Nuveen’s preferred fund also uses quite a bit of leverage – almost 40% in the last survey. It is published in three ways:
Greater returns, but also greater volatility
First, using debt leverage to actually “double” management’s best choices leads to a greater return on its monthly dividend than a regular basket of these base returns will provide. This has also led to better returns in the long run than a basic preferred ETF.
This comes at a price of higher volatility – which means, admittedly, sharper pulls in times of distress for preferences, like this rare tackle right now. But as a result, JPC trades at a discount of almost 9% to NAV, meaning you can buy its preferences at 91 cents on the dollar. This is a deeper discount compared to the five-year average of about 4%.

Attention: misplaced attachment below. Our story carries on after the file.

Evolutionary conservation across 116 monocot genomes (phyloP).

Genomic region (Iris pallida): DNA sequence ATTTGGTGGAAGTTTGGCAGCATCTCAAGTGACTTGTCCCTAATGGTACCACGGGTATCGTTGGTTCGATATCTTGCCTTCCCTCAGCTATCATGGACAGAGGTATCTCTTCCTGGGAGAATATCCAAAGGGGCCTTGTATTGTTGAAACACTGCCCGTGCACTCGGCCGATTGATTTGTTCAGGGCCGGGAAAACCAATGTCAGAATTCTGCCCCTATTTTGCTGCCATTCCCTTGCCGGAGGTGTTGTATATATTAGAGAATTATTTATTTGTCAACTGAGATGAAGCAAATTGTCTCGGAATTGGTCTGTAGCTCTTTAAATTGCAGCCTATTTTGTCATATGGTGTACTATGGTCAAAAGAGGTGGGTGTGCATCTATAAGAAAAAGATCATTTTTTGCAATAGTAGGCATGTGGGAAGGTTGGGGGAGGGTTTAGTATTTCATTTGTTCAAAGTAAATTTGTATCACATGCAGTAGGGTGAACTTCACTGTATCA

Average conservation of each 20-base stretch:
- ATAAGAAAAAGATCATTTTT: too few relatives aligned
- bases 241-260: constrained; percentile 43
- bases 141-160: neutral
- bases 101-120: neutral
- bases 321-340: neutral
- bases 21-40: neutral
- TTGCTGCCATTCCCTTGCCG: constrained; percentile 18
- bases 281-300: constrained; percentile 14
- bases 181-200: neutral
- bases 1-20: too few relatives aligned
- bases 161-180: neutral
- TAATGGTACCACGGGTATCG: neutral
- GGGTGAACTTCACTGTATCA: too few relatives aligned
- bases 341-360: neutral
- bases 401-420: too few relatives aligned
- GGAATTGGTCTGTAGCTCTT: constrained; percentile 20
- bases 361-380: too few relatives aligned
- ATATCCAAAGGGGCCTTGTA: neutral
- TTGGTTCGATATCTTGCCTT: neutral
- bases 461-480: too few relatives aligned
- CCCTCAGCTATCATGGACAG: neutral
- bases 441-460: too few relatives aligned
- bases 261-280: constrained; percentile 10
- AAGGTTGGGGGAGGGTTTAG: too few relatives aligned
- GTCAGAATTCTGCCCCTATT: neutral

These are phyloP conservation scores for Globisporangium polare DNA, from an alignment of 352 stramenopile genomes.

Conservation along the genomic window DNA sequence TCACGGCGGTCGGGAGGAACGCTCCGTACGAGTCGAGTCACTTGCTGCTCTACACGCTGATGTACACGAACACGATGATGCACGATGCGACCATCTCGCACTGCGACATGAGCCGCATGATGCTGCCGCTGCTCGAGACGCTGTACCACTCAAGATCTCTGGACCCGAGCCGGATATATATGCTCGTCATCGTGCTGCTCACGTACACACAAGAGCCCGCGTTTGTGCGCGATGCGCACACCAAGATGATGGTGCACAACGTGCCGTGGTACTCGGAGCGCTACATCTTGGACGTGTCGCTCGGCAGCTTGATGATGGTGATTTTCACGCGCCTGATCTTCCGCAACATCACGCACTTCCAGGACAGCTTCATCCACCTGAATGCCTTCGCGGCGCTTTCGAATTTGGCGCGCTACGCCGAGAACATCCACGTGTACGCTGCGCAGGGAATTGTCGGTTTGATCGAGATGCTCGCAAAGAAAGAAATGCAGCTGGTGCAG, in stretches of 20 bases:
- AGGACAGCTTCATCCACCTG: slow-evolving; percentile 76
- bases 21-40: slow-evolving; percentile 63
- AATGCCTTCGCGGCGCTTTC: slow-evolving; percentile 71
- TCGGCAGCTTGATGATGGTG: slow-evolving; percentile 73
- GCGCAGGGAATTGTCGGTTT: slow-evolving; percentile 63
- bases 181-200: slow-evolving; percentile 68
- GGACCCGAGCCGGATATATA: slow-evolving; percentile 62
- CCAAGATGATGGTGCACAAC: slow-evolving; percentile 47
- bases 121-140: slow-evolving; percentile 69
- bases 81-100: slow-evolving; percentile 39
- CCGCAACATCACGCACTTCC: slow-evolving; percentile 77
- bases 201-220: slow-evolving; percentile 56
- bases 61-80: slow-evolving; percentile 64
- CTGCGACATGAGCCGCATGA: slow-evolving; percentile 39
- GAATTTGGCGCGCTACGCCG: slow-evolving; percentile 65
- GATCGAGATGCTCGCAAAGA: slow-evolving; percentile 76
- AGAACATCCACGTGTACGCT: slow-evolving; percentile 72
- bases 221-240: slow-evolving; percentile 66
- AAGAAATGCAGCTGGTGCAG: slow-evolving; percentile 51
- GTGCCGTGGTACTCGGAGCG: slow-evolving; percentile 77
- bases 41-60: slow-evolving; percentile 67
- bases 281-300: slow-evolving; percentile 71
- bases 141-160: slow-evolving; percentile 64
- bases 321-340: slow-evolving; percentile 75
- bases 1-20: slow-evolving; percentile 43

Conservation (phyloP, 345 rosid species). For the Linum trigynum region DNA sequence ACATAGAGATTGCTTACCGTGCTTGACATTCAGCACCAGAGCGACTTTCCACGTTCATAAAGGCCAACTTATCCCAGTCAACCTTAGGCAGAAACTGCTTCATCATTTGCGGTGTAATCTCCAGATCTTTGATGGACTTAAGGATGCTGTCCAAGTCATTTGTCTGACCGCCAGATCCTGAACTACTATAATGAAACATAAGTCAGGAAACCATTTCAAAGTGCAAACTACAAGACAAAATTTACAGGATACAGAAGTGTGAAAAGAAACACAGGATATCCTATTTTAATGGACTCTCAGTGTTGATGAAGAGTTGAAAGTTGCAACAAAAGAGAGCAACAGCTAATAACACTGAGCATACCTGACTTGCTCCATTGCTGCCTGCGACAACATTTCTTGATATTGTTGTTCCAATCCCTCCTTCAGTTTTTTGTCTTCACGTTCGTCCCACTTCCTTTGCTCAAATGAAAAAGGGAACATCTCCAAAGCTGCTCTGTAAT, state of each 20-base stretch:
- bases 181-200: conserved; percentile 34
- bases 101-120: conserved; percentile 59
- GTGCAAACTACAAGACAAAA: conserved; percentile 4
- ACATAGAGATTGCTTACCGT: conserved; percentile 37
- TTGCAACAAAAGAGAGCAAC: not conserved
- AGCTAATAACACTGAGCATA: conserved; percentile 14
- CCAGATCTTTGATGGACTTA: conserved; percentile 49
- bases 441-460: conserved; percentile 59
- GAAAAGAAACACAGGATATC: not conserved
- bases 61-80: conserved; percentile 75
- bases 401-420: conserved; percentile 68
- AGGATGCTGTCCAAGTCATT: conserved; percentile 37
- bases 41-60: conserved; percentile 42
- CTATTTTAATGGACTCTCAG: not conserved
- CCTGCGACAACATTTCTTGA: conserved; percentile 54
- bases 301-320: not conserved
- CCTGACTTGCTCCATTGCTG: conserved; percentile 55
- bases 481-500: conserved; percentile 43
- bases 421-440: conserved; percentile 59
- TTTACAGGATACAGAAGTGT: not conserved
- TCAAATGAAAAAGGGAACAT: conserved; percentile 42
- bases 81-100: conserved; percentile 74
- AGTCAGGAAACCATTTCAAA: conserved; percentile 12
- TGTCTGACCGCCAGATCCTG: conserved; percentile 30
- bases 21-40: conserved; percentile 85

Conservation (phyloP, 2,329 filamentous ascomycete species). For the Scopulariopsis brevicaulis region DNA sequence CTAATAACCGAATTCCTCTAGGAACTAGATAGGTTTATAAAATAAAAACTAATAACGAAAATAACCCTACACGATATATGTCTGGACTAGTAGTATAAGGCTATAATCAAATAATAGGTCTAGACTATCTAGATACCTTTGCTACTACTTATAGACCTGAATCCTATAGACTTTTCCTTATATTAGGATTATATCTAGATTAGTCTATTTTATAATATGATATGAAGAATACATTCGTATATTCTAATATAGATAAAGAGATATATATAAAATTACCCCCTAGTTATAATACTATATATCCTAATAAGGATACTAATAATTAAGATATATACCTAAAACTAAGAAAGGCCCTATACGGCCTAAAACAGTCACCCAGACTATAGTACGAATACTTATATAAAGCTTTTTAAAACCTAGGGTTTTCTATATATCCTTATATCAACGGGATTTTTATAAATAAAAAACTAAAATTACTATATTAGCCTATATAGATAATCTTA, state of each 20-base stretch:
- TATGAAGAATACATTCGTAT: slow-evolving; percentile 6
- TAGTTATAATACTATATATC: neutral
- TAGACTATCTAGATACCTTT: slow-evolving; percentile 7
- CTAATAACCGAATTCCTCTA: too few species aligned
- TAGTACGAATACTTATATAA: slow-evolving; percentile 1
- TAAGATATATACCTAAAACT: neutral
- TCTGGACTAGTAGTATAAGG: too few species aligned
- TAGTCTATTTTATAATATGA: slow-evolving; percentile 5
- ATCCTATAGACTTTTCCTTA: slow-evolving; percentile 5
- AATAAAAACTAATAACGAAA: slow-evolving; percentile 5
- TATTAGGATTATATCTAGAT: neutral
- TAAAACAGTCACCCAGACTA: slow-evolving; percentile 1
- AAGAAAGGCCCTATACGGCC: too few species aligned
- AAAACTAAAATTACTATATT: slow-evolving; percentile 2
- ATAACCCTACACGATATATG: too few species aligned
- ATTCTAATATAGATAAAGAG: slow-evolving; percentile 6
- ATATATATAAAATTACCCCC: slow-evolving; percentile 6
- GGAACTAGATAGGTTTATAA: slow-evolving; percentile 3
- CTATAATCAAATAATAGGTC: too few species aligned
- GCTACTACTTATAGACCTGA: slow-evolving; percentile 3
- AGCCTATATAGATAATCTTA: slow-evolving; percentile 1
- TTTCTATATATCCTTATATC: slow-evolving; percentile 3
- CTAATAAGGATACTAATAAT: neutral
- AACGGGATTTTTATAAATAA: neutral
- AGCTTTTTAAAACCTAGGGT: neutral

Cohen & Steers Limited Duration Preferred and Income Fund (NYSE: LDP)
Cohen & Steers Limited Duration Preferred and Income Fund (NYSE: LDP) It is quite unique in that as the name implies, it is a “for a limited time” fund. That is, the average period fund is usually six years or less – in theory, and helps reduce interest rate risk. Currently, its duration is only 3.1 years, which is about half a year less than the aforementioned JPC.
But in this case, management also went with a more aggressive portfolio from a credit quality standpoint. LDP has only 42% of its portfolio in investment grade preferences, with another 40% in higher quality BB issues. The rest are rated B or not rated at all. Cohen & Stirers also uses quite a bit of leverage (32%).
It has maintained a largely consistent performance with its recent competitor Nuveen.
That is, both funds were disappointed
But again, this has brought the monthly paying LDP to a 6% plus discount plump to a fund that in the last half decade has sold only 2% on average.